Risk Update

OCG OD? — D.C. Court of Appeals Reshaping Reach of Outside Counsel Guidelines? A Look SRA Liability Limit Line

DC Moves Toward Array Of Ethics Rules Reforms” —

  • “A submission now being readied for the D.C. Court of Appeals — the district’s final arbiter of lawyer discipline and ethics — to curb overreaching outside counsel guidelines also promises to jump-start similar reforms in other lawyer-heavy jurisdictions.”
  • “‘Collectively, I expect the changes will have a holistic impact across many rules and areas of practices,’ said Hope Todd, associate director for legal ethics and regulation counsel at the District of Columbia Bar. ‘Of course, one end result will be a big rules education push, which is something the D.C. bar is used to doing.'”
  • “It includes new guidance on the duty to tell clients about ‘outsourced’ legal work and the identities of contract attorneys. Another provision would strengthen Rule 1.6 on client confidentiality regarding the duty to safeguard clients’ electronic and other information.”
  • “Amy E. Richardson, who heads the legal ethics and malpractice practice at Wiltshire & Grannis LLP, said the city’s legal community should also be watching a still-in-the-works rule proposal aimed at curtailing some of the more extreme components of outside counsel guidelines.”
  • “Far-reaching corporate requirements on outside firms have been a simmering issue for the profession for years, as large clients have sought signed agreements that many lawyers believe force them to choose between adherence to ethics rules and signing new clients.”
  • “Depending on the OCG, some of the contracts define the firm’s ‘client’ as any and all affiliates and subsidiaries of the company, or even any future affiliates, creating a broad potential conflict problem for firms. Others contractually block outside firms from representing any competitor at any time, even if that hypothetical future work is unrelated.”]
  • “The most onerous OCG provisions require outside counsel to bear legal liability for any loss connected to the legal work, even in the absence of an error on the part of the lawyer.”
  • “Richardson said the OCG issue is of particular interest to the D.C. legal community. The bar has an especially high concentration of lawyers working with large corporations, and includes many smaller regulatory practices that tend to work with many companies in the same industry.”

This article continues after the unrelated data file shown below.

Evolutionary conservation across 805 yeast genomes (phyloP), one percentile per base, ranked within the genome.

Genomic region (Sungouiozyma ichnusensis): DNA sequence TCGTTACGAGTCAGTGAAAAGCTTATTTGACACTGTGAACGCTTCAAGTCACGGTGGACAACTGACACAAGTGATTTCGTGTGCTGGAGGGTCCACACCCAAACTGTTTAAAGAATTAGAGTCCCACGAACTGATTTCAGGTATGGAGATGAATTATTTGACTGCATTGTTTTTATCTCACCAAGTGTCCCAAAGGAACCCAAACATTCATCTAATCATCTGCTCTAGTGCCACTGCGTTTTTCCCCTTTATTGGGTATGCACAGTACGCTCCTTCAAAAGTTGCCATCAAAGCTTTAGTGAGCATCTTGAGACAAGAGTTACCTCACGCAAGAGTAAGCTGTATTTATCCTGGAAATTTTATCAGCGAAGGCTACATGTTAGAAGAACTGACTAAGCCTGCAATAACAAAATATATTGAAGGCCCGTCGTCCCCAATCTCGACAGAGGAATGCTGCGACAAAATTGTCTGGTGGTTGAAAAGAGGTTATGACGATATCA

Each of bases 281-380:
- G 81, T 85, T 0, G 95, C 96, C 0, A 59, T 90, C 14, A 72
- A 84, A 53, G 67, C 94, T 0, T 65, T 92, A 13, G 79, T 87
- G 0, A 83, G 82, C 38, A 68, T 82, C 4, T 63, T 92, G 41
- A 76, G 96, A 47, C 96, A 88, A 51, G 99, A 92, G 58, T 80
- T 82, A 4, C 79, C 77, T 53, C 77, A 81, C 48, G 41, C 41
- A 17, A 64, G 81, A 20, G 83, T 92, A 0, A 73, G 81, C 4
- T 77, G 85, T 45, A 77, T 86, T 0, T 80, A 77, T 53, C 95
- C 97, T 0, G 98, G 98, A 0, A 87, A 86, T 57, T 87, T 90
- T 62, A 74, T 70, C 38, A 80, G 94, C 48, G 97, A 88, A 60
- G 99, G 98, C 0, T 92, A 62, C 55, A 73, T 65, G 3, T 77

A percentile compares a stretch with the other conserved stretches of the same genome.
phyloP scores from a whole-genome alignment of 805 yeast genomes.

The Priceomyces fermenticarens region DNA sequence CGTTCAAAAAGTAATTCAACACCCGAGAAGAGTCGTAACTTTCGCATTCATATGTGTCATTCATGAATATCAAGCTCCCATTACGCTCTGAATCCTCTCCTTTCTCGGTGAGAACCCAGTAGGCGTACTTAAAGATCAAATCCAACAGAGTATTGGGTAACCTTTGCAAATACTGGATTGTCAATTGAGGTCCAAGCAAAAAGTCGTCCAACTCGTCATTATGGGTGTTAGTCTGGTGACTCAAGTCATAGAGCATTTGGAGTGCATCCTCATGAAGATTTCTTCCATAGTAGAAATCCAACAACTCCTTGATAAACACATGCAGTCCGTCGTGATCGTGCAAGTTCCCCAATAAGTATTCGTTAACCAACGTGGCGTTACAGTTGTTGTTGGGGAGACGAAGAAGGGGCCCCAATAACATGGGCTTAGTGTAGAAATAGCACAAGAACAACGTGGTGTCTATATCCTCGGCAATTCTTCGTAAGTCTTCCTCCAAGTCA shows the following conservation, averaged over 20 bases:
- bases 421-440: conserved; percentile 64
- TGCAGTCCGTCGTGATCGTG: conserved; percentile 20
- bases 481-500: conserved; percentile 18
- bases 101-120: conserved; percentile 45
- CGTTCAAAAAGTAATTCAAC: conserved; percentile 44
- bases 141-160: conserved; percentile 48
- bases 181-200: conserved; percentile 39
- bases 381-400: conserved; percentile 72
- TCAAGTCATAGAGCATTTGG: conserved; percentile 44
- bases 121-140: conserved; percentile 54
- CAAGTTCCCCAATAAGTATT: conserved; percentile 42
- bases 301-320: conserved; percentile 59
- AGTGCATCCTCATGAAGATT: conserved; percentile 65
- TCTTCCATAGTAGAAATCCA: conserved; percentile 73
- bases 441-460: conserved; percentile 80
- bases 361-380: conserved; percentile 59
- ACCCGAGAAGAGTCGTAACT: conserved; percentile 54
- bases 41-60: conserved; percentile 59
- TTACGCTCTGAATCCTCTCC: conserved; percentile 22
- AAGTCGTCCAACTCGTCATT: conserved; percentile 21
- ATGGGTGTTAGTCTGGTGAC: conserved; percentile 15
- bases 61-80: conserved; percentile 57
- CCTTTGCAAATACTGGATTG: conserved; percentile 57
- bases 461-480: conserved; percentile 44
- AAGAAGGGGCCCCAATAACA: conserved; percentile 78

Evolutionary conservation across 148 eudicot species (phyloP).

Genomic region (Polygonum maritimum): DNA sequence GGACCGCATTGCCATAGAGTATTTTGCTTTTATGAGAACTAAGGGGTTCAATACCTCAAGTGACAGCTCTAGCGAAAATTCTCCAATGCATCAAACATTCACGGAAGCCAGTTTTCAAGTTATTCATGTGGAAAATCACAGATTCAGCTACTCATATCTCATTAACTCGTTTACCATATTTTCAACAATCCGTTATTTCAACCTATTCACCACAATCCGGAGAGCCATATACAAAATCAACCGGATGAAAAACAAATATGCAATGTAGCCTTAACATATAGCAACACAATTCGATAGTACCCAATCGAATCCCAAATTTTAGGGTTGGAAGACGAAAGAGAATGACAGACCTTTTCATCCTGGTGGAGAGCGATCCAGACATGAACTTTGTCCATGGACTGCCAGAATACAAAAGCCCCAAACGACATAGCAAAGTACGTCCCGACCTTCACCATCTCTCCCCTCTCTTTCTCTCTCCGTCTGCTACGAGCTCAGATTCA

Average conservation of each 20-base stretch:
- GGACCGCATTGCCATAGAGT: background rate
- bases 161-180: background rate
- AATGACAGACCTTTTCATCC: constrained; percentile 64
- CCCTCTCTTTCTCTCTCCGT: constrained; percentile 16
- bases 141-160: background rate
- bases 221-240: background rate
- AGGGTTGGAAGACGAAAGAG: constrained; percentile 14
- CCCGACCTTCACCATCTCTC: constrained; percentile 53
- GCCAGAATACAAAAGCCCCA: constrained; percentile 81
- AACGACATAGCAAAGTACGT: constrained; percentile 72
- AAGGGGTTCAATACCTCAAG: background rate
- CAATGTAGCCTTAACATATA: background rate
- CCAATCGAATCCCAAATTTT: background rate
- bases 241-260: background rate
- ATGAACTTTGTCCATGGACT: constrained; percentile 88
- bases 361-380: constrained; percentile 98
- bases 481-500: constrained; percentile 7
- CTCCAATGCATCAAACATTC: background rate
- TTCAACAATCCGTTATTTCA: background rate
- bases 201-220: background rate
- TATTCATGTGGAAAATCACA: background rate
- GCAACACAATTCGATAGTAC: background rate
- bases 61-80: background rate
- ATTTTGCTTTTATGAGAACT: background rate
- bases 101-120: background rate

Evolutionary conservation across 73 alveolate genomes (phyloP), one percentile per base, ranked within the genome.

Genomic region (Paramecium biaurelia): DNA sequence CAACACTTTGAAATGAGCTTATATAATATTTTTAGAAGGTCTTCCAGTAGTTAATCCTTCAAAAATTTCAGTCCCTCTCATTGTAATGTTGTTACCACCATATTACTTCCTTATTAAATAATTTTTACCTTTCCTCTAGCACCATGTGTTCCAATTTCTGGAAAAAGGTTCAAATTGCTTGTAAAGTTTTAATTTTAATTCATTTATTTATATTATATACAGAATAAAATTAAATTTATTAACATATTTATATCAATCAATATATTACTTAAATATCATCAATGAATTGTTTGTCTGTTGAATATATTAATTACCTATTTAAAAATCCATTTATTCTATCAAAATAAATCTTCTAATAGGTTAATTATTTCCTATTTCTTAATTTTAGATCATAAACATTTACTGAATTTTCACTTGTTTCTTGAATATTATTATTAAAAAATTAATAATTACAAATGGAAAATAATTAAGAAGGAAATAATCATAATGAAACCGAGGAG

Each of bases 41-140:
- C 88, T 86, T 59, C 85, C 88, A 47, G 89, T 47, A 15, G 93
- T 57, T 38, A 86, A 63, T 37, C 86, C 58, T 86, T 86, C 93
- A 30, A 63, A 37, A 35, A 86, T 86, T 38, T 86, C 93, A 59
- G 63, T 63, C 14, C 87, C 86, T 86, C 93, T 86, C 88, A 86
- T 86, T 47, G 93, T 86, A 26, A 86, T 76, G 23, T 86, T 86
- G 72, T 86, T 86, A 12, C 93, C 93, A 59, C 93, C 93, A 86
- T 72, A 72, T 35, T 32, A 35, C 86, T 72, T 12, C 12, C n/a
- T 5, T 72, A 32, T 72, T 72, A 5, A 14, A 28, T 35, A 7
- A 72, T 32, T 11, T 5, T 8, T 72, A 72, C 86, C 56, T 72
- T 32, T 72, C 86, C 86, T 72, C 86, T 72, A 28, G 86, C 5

• “The bar’s draft report on OCGs from last November includes a long series of recommended rule changes meant to solidify lawyers’ independence and prevent attorneys from granting an ‘open-ended’ scope of conflicts of interest. A change to Rule 1.8 on specific conflicts would also prohibit lawyers from signing any indemnification provision that holds them responsible ‘for errors and omissions for which neither statutes nor common law impose liability.'”

A case of over-zealous prosecution: Solicitors fined for limiting liability in line with SRA guidance” —

  • “Inevitably, there is a little more to this than can be encapsulated in a headline but
    the issue is of major concern because it may apply to the terms of business commonly used by most large solicitors’ firms and many smaller firms.”
  • “It was alleged that on various dates between 2010 and 2014 the solicitor improperly sought to limit liability in respect of claims and/or limit the timeframe in which a claim could be made in breach numerous provisions of the Solicitors’ Code of Conduct 2007 (the 2007 Code) and the SRA Code of Conduct 2011 (the 2011 Code).”
  • “In any event, should the SRA, through conduct rules, prevent solicitors from limiting their liability to the mandatory insurance limit? There may be many circumstances in which that level of cover is not available to meet a claim, for example –
    • A) Multiple similar claims may be subject to a single limit of indemnity due to the operation of the aggregation clause, as the SRA will be only too well aware, having intervened in the leading case on the point in the Supreme Court, AIG Europe Ltd v Woodman [2017] UKSC 18 – and the facts of the present SDLT scheme case involved multiple similar instructions;
    • B) Other policy exclusions may apply – developments are currently awaited on the extent of any cyber exclusion;
    • C) A firm switches regulator after engaging the client – no other regulator’s compulsory insurance scheme is as extensive in policy limit or breadth of cover, and run off cover in particular is substantially less under other schemes;
    • D) Solicitors may be exposed to liability for many years, even beyond the 15 year period provided by section 15B of the Limitation Act 1980, but insurance cover does not continue indefinitely – and the SRA has been resolute until now that the Solicitors Indemnity Fund must close.
  • “By section 28 of the Legal Services Act 2007, the SRA is required to act in a manner which is proportionate. Can it be proportionate to prevent solicitors from limiting liability below the minimum insurance limit, when that figure is arbitrary because it may not in fact be available to meet a claim for any of a number of reasons, and adversely impacts a solicitor’s right to protection of property under Article 1 of the First Protocol of the European Convention on Human Rights? And no such provision applies to freelance solicitors, indeed no insurance is required at all unless they are conducting reserved legal activities, and even then it will not be on terms equivalent to the MTC. The time is now ripe for a review of the SRA restriction on limiting liability, and guidance on what is and is not considered appropriate.”